How to Grow Turmeric Tips for a Healthy Harvest

How to Grow Turmeric Tips

Turmeric, Curcuma longa is an edible, medicinal, attractive self-pollinating perennial plant. Turmeric is worthy of a place in everyone’s garden, even in a pot. I believe it is one of the most healing herbs you can grow and use for preventative health benefits. It’s a member of the ginger family and is known for good reason as the Spice of Life!

How to Grow Turmeric Tips for a Healthy Harvest

Where to Grow Turmeric – Likes and Dislikes

Turmeric is a rhizome (root crop) and is planted from a piece of turmeric rather than seed. It prefers a well-drained, consistently moist compost-rich soil in a partial to full sun location. Turmeric thrives in warm, humid subtropical and tropical climates protected from strong winds and frost. In these conditions, turmeric will grow with just morning sunshine. However it  benefits from shade relief in intense heat, especially over hot summers.

If you are in a cool climate, plant it in a full sun position with maximum warmth. Avoid wet or waterlogged soil or the rhizomes can rot. Turmeric is sensitive to drought or drying out completely. Avoid frosty conditions or heat stress.

How to Grow Turmeric in a Container or Garden Bed

Turmeric is very well suited to growing in large pots (35L or 9 gal). Perfect for renters, those who don’t want to dig to harvest and small space gardeners.

Use a nutrient-rich, moisture-holding potting mix and a thick layer of mulch. I have several in pots that just keep producing year after year with very little effort required to maintain them. The quality of the potting mix makes a HUGE difference, so don’t skimp.

If planting into a garden bed, improve the soil with plenty of compost and mulch. Turmeric is a hungry feeder! So prepare the soil well with nutrients (rock minerals and trace elements). Make sure the soil is well-drained so your crop doesn’t rot.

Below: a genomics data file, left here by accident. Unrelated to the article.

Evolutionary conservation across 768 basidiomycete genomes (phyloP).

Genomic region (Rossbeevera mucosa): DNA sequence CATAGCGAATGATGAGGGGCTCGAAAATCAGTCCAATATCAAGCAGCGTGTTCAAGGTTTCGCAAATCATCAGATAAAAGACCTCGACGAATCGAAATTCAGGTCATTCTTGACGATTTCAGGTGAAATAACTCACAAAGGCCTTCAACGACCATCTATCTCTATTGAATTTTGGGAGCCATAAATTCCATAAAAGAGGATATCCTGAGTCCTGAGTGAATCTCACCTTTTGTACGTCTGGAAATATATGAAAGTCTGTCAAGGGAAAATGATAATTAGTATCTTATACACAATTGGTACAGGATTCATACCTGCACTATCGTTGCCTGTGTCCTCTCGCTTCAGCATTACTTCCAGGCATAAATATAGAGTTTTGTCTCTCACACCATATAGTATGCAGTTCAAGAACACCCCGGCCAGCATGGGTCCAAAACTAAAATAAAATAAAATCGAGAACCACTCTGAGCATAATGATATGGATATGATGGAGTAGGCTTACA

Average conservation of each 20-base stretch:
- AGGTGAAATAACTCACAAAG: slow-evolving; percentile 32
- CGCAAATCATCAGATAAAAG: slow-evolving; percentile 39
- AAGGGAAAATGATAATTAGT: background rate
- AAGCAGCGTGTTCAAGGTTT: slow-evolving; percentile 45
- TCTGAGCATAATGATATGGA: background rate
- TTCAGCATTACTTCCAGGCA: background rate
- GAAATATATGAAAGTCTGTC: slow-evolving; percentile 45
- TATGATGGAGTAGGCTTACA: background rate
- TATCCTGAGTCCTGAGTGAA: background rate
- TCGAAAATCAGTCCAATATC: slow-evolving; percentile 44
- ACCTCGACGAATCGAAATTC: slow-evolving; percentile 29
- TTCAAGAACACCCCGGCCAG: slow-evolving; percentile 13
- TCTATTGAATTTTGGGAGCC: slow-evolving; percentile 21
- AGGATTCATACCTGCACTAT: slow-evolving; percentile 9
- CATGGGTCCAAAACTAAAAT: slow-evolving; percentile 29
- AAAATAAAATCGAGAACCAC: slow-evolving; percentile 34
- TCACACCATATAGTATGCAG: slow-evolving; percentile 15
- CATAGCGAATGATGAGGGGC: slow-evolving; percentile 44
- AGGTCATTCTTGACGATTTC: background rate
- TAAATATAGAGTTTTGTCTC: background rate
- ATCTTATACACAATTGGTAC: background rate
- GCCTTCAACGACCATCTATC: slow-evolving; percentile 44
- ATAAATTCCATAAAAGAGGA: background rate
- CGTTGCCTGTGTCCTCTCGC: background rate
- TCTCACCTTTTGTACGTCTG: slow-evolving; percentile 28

Turmeric is grown from plant material. Start with a large healthy organic turmeric rhizome. Ideally, it will have roots or small knobbly bits that are starting to shoot. The larger the original rhizome, the more energy the plant will have to grow and produce more turmeric. Makes sense right? So don’t skimp on your planting material! Sow 5cm (2″) deep and 15-20cm (6-8″ apart).

How to grow turmeric tips: Turmeric rhizome ready for planting new buds or eyes

Propagate a new plant from an organically grown turmeric rhizome

Always put a plant marker in the garden or pot. It’s easy to forget your dormant turmeric plant is there sleeping! You can lose it while it’s snoozing, accidentally damage it or forget to care for it. So label it well!

When to Plant and How to Feed Turmeric

Turmeric is planted in early spring. If you sow at other times, don’t expect a flush of growth! It may stay dormant until warmer soil temperatures arrive. Turmeric will take around 8-10 months before the leaves die back and it is fully mature in winter. This is when it will have produced a full ‘hand’ of rhizomes that look like little ‘fingers’.

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July 2019 Newsletter